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Coup attempt could cost Turkey more than military might

Many observers fear that measures to radically reshape Turkey’s once all-powerful military are already affecting freedom there.
Major Sukru Seymen (C), one of the military personnel suspected of being involved in the coup attempt, is brought to a court house as he is accompanied by police officers and other detaniees in Mugla, Turkey, August 17, 2016. REUTERS/Kenan Gurbuz     TPX IMAGES OF THE DAY      - RTX2LGHG

One month has passed since Turkey’s failed coup and many questions remain. Where is Turkey heading now? Will it anchor itself within the family of democratic nations, or perhaps navigate through uncharted waters toward something new?

Turkey has always been larger than itself. With its legacy of an empire that survived centuries and stretched over the most precious real estate of today’s geopolitics, and thanks to its peculiar cultural and religious features, any development Turkey lives through will have ramifications beyond its territorial boundaries.

The failed coup has affected the regional order and the international system as a whole.

Many of the questions asked in the days following the coup, of course, found their answers. However, it is still, to a large measure, shrouded in mystery.

If there is one single thing that is not in in question, it is the culpability of the Gulenists in the military. For President Recep Tayyip Erdogan and his government, there is not one iota of doubt that the mastermind of the bloody plot was his one-time ally, cleric Fethullah Gulen, who lives in self-imposed exile in the United States.

For Erdogan, who emerged from the attempted takeover victorious and seemingly more powerful than ever, the coup was a Gulenist one. Period. As Turkey’s public enemy No. 1, Gulen must be extradited to Turkey if Washington hopes to remain a friend, ally and champion of democracy. Period. For Turks, the attempt was the foiled machination of the Gulenist movement's "parallel state" and the Kurdish nationalist Democratic Union Party (PYD).

No country can allow a parallel state in its midst; therefore came the crackdown, which was unprecedented in Turkish history. It is unprecedented, yet reminiscent of the early periods of the Turkish republic in the 1920s when the founding father of the secular Turkey, Mustafa Kemal (later Ataturk) purged his former allies or any conspirator who could have jeopardized his power and the new republic, which was in its incubation period. That was the birth of a new Turkey from the debris of the defunct Ottoman Empire.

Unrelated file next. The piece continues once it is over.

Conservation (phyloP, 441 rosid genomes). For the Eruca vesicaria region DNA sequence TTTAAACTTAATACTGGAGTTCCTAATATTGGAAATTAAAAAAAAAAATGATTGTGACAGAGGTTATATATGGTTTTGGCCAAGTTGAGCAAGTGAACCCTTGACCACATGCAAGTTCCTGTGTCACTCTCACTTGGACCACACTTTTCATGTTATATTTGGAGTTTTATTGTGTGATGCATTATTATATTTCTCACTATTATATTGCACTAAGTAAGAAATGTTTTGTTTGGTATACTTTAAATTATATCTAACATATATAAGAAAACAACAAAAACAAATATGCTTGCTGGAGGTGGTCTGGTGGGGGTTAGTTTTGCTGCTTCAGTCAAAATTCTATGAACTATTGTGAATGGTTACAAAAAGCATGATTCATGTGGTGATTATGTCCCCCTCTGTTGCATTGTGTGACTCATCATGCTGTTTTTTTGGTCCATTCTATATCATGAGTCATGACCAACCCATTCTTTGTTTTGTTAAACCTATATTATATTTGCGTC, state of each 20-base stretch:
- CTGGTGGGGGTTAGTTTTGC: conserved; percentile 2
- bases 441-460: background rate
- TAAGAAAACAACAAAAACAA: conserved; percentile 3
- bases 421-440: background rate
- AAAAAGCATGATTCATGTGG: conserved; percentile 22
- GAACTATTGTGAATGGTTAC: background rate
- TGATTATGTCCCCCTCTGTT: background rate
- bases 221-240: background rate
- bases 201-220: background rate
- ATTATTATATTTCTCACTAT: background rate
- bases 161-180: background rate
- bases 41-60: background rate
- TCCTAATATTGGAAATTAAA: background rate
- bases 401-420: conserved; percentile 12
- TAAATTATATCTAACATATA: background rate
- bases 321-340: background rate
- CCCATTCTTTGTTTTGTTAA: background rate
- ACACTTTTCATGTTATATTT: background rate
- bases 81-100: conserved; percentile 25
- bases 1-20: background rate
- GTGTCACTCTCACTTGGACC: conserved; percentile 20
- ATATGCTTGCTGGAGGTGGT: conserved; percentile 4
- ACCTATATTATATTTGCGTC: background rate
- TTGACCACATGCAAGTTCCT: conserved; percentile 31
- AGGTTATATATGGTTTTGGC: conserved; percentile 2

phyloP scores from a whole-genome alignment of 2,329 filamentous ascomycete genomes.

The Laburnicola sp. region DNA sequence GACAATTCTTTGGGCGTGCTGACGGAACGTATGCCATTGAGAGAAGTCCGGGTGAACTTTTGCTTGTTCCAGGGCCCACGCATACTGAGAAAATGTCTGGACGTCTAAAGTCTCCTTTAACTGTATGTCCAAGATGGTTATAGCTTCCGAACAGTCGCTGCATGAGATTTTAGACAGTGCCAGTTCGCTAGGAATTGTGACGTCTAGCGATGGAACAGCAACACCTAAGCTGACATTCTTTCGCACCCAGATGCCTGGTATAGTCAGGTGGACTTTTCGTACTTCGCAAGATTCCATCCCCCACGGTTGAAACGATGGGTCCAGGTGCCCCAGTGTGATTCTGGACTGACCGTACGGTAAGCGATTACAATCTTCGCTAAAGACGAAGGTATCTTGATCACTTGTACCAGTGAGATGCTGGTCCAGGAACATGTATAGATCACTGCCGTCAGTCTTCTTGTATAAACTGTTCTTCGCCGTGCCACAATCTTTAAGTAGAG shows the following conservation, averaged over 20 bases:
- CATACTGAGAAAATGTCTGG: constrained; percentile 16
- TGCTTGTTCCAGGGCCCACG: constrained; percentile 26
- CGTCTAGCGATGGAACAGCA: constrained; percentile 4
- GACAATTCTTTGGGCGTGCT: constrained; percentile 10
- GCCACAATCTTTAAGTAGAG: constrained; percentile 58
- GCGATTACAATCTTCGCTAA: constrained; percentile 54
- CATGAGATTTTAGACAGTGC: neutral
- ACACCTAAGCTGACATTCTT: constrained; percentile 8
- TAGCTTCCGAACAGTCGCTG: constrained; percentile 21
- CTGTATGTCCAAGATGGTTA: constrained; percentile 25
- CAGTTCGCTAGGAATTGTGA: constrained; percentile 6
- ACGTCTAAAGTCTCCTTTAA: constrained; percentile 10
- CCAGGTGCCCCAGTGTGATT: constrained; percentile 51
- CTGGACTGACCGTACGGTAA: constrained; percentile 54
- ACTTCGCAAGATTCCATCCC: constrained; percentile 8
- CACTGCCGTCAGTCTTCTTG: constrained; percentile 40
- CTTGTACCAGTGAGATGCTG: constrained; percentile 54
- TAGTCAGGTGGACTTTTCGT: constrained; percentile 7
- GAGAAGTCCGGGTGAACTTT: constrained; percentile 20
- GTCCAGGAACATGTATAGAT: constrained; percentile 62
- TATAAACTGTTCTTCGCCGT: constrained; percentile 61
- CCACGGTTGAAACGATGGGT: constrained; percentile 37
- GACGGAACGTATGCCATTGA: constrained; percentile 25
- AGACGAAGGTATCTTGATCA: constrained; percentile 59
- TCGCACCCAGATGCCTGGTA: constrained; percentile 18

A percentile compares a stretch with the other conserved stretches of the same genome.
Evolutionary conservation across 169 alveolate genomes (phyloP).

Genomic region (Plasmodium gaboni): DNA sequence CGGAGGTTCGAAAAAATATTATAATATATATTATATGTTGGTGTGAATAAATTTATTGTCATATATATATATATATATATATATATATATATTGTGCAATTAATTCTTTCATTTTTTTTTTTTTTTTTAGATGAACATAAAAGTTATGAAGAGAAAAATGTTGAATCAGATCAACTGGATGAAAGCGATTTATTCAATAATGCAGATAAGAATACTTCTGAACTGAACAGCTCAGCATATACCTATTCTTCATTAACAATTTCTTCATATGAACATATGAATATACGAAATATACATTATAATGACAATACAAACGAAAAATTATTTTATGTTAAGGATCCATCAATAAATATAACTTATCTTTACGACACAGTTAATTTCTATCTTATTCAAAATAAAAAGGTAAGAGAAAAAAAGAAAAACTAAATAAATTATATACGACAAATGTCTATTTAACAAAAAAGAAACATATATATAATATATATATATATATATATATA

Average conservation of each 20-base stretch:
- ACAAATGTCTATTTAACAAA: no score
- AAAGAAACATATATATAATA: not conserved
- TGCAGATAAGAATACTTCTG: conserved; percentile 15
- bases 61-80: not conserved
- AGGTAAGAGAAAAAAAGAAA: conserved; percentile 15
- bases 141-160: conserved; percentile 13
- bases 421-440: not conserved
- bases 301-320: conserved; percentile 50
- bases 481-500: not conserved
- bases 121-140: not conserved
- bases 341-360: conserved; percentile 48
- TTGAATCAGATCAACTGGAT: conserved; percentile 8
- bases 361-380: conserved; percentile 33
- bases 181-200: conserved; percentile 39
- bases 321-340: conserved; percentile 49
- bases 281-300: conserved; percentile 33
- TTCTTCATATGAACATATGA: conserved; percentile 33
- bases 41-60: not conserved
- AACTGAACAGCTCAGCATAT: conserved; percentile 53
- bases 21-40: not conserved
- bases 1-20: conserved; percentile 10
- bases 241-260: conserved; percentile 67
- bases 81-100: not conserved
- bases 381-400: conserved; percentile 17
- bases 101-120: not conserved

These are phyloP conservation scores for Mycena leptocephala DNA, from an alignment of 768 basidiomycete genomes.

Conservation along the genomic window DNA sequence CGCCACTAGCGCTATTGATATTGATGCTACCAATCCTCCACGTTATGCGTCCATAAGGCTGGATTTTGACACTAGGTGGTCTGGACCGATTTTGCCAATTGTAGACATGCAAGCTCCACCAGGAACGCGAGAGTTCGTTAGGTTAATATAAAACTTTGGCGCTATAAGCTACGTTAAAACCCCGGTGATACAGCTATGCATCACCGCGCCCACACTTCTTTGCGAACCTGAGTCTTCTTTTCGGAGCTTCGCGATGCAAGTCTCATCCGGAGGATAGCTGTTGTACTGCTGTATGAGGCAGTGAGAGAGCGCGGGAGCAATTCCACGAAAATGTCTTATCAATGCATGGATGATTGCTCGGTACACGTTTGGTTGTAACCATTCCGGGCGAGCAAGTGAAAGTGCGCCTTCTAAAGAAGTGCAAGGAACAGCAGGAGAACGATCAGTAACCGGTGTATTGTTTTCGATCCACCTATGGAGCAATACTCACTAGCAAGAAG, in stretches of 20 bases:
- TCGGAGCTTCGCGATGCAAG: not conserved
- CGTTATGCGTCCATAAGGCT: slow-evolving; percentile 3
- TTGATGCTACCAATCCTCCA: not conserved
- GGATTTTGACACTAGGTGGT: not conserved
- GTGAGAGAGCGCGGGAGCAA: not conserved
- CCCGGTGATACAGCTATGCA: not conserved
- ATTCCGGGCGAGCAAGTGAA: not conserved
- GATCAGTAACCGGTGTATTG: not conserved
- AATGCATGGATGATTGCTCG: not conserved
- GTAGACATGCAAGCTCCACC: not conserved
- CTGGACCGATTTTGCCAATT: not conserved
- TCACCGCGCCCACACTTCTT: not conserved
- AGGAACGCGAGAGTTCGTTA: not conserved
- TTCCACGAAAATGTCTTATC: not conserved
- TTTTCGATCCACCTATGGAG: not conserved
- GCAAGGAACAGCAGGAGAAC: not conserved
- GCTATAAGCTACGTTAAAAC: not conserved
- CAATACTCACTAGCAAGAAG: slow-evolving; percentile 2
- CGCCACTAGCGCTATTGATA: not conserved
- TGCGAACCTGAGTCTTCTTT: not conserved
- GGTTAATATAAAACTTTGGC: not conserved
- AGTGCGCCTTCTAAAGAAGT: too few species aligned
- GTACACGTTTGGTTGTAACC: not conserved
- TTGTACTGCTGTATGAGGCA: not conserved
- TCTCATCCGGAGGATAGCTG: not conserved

The magnitude of the crackdown and the purges following July 15 could suggest an analogy that a new Turkey under Erdogan is coming to life from the death throes of the former “new Turkey.”

The founding institution of the Kemalist “new Turkey” was the military, which always portrayed itself as “the guardian of the republic” or “the savior of the nation.”

By succumbing to Gulenist infiltration, the military has become the main institutional culprit of the failed coup, and therefore is being subjected to extreme purges and is effectively being dismantled. It wouldn't be erroneous to say that the coup attempt pushed Turkey into a messy and uncertain transitional period — which some might prefer to call a revolutionary situation.

The toll of the purges in just the first few days after the failed coup is daunting.

Prime Minister Binali Yildirim, during a press conference with the editors of Turkish dailies, said that in the month since the coup attempt, 76,597 public servants have been suspended and nearly 5,000 more were fired. Prosecution is underway for 6,792 academic and administrative personnel. About 3,670 judges and prosecutors have been suspended. The government has closed 15 universities, 934 schools, 104 endowments, 1,125 associations and 19 labor unions suspected of having Gulenist ties. More than 130 media outlets — including 16 television channels, 45 newspapers, 15 periodicals and 29 publishing houses, again most of them allegedly Gulenist — have been banned. Around 90 journalists have been detained and 49 arrested.